research community.

The question “which part of the Internet does a Tor relay lie in” is
easy enough to answer, but “determining routes with high confidence has
been difficult“ so far. The best source of information could come from
the relay operators, as Karsten et al. wrote: “To figure out where
traffic travels from your relay, we’d like you to run a bunch of
‘traceroutes’ — network measurements that show the paths traffic takes.”

This one-time experiment — for now — is meant to be used by “several
researchers, but the leads are Anupam Das, a Ph.D. student at the
University of Illinois at Urbana-Champaign, and his advisor Nikita

In order to participate, shell scripts are available which automate most
of the process. They have been reviewed with care from several members
of the Tor community and are available from a Git repository [9]. Since
their initial email, Anupam Das has assembled a FAQ regarding scope,
resource consumption, and other topics [10].

Be sure to run the scripts if you can. As Karsten, Anupam, and Nikita
concluded, “with your help, we will keep improving to face the new
challenges to privacy and freedom online.”


Tor Help Desk Roundup

Using the Tor Browser Bundle is still proving to be tricky for many
Ubuntu users who upgraded from Ubuntu 13.04 to 13.10. The commonly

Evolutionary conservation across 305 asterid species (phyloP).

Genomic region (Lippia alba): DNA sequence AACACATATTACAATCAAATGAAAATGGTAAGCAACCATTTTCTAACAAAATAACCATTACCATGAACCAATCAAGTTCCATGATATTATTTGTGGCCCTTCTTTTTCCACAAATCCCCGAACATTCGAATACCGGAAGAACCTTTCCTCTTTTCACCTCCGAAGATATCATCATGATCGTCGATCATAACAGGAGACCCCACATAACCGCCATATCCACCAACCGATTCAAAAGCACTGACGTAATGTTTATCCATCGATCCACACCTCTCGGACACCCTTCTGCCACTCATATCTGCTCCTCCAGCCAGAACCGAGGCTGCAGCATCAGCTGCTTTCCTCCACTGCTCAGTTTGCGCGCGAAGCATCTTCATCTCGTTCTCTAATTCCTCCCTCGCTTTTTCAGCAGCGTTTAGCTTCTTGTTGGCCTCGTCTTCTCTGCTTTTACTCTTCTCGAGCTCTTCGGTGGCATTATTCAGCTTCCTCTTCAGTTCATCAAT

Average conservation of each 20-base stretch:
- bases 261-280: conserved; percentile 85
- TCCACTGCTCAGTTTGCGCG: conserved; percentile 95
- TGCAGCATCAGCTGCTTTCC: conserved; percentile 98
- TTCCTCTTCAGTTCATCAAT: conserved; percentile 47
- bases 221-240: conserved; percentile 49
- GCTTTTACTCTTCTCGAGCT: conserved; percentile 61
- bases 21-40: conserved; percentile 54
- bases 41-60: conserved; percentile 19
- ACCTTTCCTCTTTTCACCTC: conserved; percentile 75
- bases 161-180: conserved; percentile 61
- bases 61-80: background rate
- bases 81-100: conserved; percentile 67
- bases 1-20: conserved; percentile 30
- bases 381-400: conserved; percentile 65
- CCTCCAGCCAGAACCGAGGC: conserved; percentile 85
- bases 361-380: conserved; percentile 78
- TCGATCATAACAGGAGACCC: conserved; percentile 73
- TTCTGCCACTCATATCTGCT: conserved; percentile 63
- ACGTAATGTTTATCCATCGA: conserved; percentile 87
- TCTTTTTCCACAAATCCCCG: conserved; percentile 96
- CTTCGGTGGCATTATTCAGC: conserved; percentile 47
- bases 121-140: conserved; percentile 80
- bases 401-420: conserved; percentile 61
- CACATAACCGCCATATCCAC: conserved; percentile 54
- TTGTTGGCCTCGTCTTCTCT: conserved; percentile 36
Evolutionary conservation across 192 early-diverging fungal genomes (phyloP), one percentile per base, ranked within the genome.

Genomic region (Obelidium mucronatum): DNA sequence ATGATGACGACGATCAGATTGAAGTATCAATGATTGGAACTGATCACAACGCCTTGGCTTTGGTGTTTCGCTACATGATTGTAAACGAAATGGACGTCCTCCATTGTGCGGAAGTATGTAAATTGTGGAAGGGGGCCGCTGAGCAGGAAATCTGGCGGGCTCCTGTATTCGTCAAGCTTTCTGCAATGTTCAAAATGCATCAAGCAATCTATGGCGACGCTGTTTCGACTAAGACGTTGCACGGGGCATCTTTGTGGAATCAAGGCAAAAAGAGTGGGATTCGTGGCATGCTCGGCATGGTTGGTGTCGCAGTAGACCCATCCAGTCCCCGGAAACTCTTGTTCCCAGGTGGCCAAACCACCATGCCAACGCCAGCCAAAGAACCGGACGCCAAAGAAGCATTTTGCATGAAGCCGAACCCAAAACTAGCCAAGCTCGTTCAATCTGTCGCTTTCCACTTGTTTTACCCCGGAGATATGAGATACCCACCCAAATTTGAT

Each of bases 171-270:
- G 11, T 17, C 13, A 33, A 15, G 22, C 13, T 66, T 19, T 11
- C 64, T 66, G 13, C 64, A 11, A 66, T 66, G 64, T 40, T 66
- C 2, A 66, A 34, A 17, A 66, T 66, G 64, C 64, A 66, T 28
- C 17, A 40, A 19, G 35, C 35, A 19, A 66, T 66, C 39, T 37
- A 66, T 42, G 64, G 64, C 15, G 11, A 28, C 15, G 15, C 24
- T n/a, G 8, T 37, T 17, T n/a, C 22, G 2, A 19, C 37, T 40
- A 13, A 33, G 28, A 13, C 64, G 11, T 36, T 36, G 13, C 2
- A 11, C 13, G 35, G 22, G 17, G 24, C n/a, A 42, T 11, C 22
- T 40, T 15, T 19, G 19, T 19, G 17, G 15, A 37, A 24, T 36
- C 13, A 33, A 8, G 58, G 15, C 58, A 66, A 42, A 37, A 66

reported error is that users cannot enter text in any of the browser’s
text fields, including the URL and search bars. So far this problem
appears to be resolved by removing ibus with apt-get before running the
Tor Browser. Users who need ibus can try running `export
GTK_IM_MODULE=xim`, as documented in Trac ticket #9353 [11].


Miscellaneous news

David Goulet is asking for a final round of reviews of his rewrite of
torsocks [12] so it can replace the old implementation. Lunar has
updated the package in Debian experimental to encourage testing [13]. A
few portability bugs and a deadlock [14] has already been ironed out in
the process.


The next Tails contributor meeting will be held on November 6th [15].
The present agenda has “firewall exceptions for user-run local
services”, “decide what kind of questions go into the FAQ”, among other


Matthew Finkel has sent a draft proposal [16] with possible solutions
for Hidden Services backed by multiple servers. Several comments have
been made already, with Nick Mathewson giving a heads-up on the work he
has started on merging thoughts and discussions in a new
specification [17].


James B. reported [18] a tutorial on [19] describing how to
setup Tor relays, bridges, exit nodes and hidden services on FreeBSD.
Their last week’s podcast called “A Brief Intorduction” [20] features a
live demonstration (beginning at 43:52).


The Guardian Project has made a new release of its chat application for
Android systems. ChatSecure v12 (previously known has Gibberbot)
contains several new features [21] and is fully integrated with Orbot.


Upcoming events

Nov 04    | Workshop on Privacy in the Electronic Society
          | Berlin, Germany
Nov 05-07 | 20th ACM Conference on Computer and Communications Security
          | Berlin, Germany

This issue of Tor Weekly News has been assembled by Lunar, dope457,
Matt Pagan, Kostas Jakeliūnas, ra, Johannes Fürmann, Karsten Loesing,
and Roger Dingledine.

Want to continue reading TWN? Please help us create this newsletter.
We still need more volunteers to watch the Tor community and report
important news. Please see the project page [22], write down your
name and subscribe to the team mailing list [23] if you want to
get involved!